Next the user is asked to choose which species (from a list including those of particular interest in London) or from a list of groups (e.g. terrestrial mammals) that they would like to search for.
This is when the real magic kicks in because behind the scenes web services query the NBN Gateway and return any relevant data. Also, by sending the ‘requests’ through the dummy NBN users we created earlier (see above) we can ‘securely call’ data for GiGL partners and SLA holders – meaning they view results at full resolution, whilst public users can only see protected species at coarser resolution. Exactly what information is returned also depends, of course, not only on what data GiGL has uploaded but also, depending on the nature of data access agreements, on whether data from other NBN data contributors are in the area.
The results are displayed over 4 tabs, which allow the user to view thumbnail images of species and link to others images on the ARKive website, view details of the records in tabular format and use the interactive mapping. Users are able to view points with an OS map background or on Google maps - giving them the option to view the particular species sightings over satellite images. In addition they can pan around the area and potentially see additional species. As the user pans around the map the NBN Gateway is re-queried with neighbouring species records loaded as required.
Developing MapInfo use of NBN Gateway web services to allow data streaming into GiGL and London Borough planning systems/GIS
The second part of the project sought to use similar web services to those needed for WIMBY, but this time to query the NBN Gateway from within MapInfo GIS and not simply display the data returned but save it on the user’s computer as a .TAB file (the equivalent of an ArcGIS .shp file).
The first step in the process was to determine required functionality from our users (and manage expectations!). In this case the users/ target audience were some London Borough ecology and planning officers. This led to the development of a Mapbasic programme that, when run, installs a toolbar in MapInfo allowing the user to request information from the NBN Gateway in several ways:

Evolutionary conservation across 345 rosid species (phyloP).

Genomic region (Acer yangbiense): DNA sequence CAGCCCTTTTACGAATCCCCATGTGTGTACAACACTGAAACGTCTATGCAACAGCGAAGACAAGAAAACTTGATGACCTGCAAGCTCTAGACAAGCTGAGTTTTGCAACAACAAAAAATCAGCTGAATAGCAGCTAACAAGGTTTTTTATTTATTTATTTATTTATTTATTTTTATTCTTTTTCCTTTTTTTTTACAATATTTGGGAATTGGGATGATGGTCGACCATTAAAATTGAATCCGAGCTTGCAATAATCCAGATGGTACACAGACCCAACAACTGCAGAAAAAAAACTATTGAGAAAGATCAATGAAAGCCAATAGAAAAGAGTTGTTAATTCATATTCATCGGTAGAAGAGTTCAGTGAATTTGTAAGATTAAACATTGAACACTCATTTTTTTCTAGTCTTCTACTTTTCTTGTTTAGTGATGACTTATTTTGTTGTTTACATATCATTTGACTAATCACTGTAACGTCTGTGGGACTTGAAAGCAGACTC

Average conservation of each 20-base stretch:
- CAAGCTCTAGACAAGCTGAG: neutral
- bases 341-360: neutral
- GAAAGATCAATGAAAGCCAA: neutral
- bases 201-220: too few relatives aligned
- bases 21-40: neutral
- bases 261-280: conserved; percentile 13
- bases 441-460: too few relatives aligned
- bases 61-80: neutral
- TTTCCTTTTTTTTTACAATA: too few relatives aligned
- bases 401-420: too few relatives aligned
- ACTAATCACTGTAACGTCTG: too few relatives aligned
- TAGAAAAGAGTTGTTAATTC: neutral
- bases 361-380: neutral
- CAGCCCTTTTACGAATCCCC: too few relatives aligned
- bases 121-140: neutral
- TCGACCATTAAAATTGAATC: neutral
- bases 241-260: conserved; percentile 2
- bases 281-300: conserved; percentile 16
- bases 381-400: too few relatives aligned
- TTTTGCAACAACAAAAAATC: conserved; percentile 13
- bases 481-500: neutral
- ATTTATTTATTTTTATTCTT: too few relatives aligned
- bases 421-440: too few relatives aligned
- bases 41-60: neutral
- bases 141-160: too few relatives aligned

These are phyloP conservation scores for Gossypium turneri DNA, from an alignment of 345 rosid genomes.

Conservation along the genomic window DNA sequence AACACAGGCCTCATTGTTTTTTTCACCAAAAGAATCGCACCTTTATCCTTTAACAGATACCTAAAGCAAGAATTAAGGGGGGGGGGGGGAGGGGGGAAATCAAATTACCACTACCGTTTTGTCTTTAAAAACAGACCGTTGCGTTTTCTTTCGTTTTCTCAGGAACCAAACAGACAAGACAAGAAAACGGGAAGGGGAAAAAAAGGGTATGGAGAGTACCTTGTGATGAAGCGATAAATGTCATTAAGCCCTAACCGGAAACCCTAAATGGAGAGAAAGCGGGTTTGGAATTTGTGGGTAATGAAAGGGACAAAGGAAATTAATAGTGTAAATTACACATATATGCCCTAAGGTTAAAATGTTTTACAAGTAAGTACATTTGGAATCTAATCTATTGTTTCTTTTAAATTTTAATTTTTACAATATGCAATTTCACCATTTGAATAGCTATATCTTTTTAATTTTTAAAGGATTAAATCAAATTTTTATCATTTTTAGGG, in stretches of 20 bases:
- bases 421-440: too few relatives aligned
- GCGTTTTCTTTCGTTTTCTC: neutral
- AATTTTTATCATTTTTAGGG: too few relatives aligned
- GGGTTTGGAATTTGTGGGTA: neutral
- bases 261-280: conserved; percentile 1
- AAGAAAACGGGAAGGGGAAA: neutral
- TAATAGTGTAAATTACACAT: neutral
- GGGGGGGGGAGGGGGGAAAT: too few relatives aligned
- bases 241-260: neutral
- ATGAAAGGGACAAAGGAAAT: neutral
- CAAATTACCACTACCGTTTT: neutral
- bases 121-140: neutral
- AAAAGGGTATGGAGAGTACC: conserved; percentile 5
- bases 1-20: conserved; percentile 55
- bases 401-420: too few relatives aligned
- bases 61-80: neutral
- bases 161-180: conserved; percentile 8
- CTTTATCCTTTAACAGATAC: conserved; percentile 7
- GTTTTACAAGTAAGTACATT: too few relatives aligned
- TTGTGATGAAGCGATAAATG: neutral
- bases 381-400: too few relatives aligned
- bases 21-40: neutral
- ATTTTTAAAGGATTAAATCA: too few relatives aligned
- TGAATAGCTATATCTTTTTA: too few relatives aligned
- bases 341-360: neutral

by drawing a polygon around the search area (as long as it has <200 nodes and is < 2500 sq km)
by buffering around a point (the user simply clicks on the map and defines the radius)
by a ‘known area’ search. This is slightly more complicated to set up - it involves uploading geographic data to the NBN Gateway (in our case London SINCs), which allow the user to simply click on a feature in MapInfo.
Having decided on the area to search, the user is then asked which species or group they are interested in. At this point the tool queries the NBN Gateway and generates a polygon feature for each species in the search area, with the size depending on the resolution of the data (10km, 2km, 1km or 100m).
The attribute table, meanwhile, contains fields including species name, unique ID, name of the original dataset on the NBN Gateway, together with information appended from a database at the client end (in our case we chose to add a column indicating the protected status of the species – essential information for planners).
We are extremely pleased with the way the contract went and the resulting outputs. As we set about integrating these products into our business systems the tools are already generating interest from a range of existing and potential GiGL partners, as well as other biodiversity records centres and national organisations.
The fantastic outputs from this project were only possible thanks to funding from Defra and the hard work of John Swindells, John Edgington, Andrew Self, Neil Anderson, Rodney Burton, Ted Tuddenham (London Natural History Society), Trevor James, Geoff Johnson, Andy Brewer, Oliver Grafton, Jo Purdy (National Biodiversity Network), James Perrins (ExeGesIS), Alan McKirdy and team (Scottish Natural Heritage), Miranda Waugh (Auk Design), Matt Davies, Lauren Alexander, Mandy Rudd, Ian Woodward – volunteer, Lyndsey Cox, Andy Foy (GiGL), John Archer, Mike Waite (Greater London Authority), Emily Reynolds (London Borough of Redbridge), Valerie Selby (London Borough of Wandsworth), Mathew Frith (Peabody Trust).
For more information please contact Matt Davies (Data Manager - Greenspace Information for Greater London (GiGL)